Here is one that many of you might not know!
Edgar Allan Poe may be one of the most prominent figures in all horror writing. His work remains a staple in American poetry and short story. Many of us grow up to be familiar with the weird and macabre tales like The Tell-Tale Heart, The Pit and the Pendulum and The Mask of The Red Death. Along with his poems like The Raven and The Bells, the mans work seems to span the gap of generations. These writings are all common place to read in any English class in America and it always becomes a tradition for me to read his works every October. Poe was a man of deep vision and alluring words. His stories of murder and sanity are chiseled into the brains of all of his fans.
I can remember being a child and watching the Universal horror films Murders in the Rue Morgue, The Black Cat and The Raven. All featuring the titans of the silver screen Bela Lugosi and Boris Karloff. While The Black Cat and The Raven are very loosely based on Poe’s writings, it stands as a testament to his influence. Then there are the 1960’s Poe series that starred the ever popular Vincent Price. These are the rich colored films and create a trend in a time when monster movies weren’t the most popular. But one of my all time favorite Poe adaptations is one that not many people are aware of. It is a story of sadness and woe. But a story where one can find great comfort in a tremendous plot of revenge and murder. It was published in 1864 and is called Hop Frog. Today you can find this story on YouTube and take witness to this amazing work of this adaptation. The name of the short film is called Fool’s Fire and you can watch it completely right here.
Fool’s Fire is a 1992 film directed by Julie Taymor and stars Michael J. Anderson as Hop Frog and Mireille Mossé as Trippetta. With voice actors of Tom Hewitt as the terrible king. The kings ministers were voiced by Paul Kandel, Reg E. Cathey, Kelly Walters, Thomas Derrah, Patrick Breen, Glenn Santiago and Patrick O’Connell. The film is an adaption of Edgar Allen Poe’s 1849 published short story entitled Hop Frog. Taymor developed, directed and designed the costumes and puppetry for the film herself. It first premiered at the American Film Festival in Park City and then aired on PBS in March of 1992.
This short film is one that I had a hard time trying to find. I saw this as a young boy and it has always remained a lingering shadow in my brain. I didn’t even know it was an Edgar Allan Poe story until later in life when I went to my Universities library book sale. They had an entire collection of Poe’s work in these six poorly conditioned books. You could tell they came from the libraries basement and suffered water damage. Regardless, the idea of having his entire collection of writings was something I wanted. While I was reading them the pages were ripping out and I knew they wouldn’t last. But as I started to read Hop Frog, it dawned upon me that I knew this story. It just furthered my delight because I felt like a treasure has been rediscovered.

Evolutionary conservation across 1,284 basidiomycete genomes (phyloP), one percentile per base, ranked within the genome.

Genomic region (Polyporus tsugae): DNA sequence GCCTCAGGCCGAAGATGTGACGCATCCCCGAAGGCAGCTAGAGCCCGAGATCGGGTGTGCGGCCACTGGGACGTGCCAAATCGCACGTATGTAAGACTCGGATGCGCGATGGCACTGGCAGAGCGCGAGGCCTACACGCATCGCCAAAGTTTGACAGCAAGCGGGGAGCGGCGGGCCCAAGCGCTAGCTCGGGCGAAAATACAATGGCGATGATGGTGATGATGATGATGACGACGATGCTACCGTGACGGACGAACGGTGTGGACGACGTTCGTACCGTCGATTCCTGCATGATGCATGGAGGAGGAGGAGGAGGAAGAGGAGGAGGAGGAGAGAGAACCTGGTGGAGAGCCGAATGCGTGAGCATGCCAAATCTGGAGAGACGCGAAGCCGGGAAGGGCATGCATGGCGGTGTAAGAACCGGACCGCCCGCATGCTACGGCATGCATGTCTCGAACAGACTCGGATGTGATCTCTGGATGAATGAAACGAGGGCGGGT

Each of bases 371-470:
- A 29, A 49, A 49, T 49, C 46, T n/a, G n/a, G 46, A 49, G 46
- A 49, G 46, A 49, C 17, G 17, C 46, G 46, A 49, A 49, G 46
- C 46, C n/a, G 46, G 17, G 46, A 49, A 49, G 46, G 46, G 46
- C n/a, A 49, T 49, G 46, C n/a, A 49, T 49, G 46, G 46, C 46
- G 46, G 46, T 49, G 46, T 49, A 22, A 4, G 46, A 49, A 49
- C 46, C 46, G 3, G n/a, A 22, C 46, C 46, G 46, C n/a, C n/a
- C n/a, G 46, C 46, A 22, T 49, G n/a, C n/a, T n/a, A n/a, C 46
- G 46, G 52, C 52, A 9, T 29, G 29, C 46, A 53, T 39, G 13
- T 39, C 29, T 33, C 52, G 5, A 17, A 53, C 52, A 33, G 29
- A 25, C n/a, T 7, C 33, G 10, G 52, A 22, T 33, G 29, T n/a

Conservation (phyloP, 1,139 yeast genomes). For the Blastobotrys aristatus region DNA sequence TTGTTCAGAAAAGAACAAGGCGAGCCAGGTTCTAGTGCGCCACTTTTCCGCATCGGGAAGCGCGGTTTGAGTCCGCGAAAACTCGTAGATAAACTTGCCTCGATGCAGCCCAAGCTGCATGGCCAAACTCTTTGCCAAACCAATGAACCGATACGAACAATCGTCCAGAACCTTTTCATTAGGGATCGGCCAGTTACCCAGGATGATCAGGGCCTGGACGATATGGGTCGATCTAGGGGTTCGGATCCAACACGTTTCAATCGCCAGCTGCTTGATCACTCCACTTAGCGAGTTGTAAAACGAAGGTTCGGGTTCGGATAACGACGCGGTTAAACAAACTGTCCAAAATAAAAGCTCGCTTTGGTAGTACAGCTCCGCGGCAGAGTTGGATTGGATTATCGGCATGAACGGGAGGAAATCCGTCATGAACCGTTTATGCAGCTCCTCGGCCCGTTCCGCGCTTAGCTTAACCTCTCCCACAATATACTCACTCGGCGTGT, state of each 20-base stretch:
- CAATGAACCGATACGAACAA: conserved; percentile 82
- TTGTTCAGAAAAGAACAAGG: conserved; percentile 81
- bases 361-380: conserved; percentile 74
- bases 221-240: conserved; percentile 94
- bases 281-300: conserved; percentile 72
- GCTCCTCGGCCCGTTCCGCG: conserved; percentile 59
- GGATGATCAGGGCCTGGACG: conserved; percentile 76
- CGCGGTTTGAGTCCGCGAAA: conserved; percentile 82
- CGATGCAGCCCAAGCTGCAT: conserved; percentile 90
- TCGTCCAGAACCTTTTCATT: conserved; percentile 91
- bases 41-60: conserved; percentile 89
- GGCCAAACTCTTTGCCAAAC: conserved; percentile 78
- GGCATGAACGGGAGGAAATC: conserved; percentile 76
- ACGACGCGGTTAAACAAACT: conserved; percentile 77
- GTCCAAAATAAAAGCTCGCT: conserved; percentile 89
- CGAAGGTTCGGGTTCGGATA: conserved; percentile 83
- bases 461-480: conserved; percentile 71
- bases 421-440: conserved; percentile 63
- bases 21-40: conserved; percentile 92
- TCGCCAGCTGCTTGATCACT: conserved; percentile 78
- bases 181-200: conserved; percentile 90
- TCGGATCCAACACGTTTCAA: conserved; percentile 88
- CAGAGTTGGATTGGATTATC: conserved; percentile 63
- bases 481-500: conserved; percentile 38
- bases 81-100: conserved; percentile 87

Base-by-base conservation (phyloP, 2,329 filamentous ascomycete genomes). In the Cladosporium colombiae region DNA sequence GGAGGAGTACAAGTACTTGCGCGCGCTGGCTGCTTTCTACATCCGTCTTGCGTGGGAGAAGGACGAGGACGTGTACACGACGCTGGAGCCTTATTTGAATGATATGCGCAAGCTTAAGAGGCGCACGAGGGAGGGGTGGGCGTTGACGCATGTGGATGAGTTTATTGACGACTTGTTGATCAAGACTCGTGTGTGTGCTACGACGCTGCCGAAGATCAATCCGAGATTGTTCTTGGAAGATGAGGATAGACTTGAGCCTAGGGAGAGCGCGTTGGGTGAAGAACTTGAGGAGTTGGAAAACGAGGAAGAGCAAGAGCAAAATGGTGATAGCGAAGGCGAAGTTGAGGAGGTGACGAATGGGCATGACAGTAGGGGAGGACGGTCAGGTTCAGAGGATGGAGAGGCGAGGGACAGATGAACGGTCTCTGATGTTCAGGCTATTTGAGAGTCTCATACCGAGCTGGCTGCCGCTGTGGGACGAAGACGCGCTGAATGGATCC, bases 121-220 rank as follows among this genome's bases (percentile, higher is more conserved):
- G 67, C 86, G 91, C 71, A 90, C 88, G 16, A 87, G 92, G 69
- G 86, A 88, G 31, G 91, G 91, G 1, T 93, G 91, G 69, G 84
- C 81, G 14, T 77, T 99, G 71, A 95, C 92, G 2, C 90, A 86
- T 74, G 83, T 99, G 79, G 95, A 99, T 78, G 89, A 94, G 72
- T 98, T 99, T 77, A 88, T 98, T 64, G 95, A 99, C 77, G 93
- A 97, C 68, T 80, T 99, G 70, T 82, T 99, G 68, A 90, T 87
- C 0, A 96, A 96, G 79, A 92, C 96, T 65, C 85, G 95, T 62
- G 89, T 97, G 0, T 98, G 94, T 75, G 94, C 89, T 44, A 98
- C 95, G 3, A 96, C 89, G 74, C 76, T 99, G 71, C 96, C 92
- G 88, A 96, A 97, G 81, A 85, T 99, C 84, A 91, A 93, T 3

Later I would search for this short film, thinking it was actually called Hop Frog. Little did I know and remember that it was called Fool’s Fire. Little did I know that other people witnessed the same film at the same time I did. Someone posted it on YouTube! So I watched and was again blown away.
Fool’s Fire only runs about fifty eight minutes but is absolutely amazing. I swear you will love this film and if you haven’t read the source; it will make you drop your jaw at the end. We have Hop Frog who is living a wonderful life with his family on their farm. As horse hooves approach the group frantically run and hide. Hop Frog leaps from his window and tries to run but is captured and forced to live as a slave. The king is the biggest ass and his subjects are even worse. They demonstrate these people as being gluttonous vagrants who swell in their own abhorrent oils. They make Hop Frog wear this hat with nails protruding out from it and he lives like a dog. The king hits him and gives him scraps during a feast. When another dwarf named Trippetta is given as a gift for the king and is abused. Hop Frog devises a plan… but I won’t give it away.
Needless to say, we get an extremely rewarding and moving end where Hop Frog has his day. But it is all brought together in this brilliantly mastered work of art. The puppeteering and alluring set pieces are so strong and vivid that they burn into your memory. The king and his ministers are disgusting and terrible people and the puppets only intensify these characteristics more than any live action actor could do. If you’ve seen 1964’s The Mask Of The Red Death with Vincent Price then you get an understanding of what I mean. Although Price is good in the movie… and evil as the Hop Frog style king, you certainly get a more intense and real vibe from Fool’s Fire. The puppets move and look repulsive… which is the intent. Hop Frog and Trippetta are the only two live actors and serve as a contrast the oily and infested world around them. They’re a direct contrast and it only builds your hatred for those that hurt our friend.
The film is artistic and is like a Picasso painting come to life and remains one of the best adaptations of any Edgar Allan Poe story. Hop Frog is a favorite character and the story serves as a wonderful example of vengeance. Maybe not a severe horror film but it is creepy in its own right. So check this out! If you’re like me then you grew up on Jim Henson and his Muppets. It may be a different tale of terror in that it is puppets… nonetheless a great tale that honors the tale. So this should be right up your alley. I for one love this movie and am glad to have shared it with you. Appreciate the splendor of Fool’s Fire on day sixteen of Horror Movie Marathon.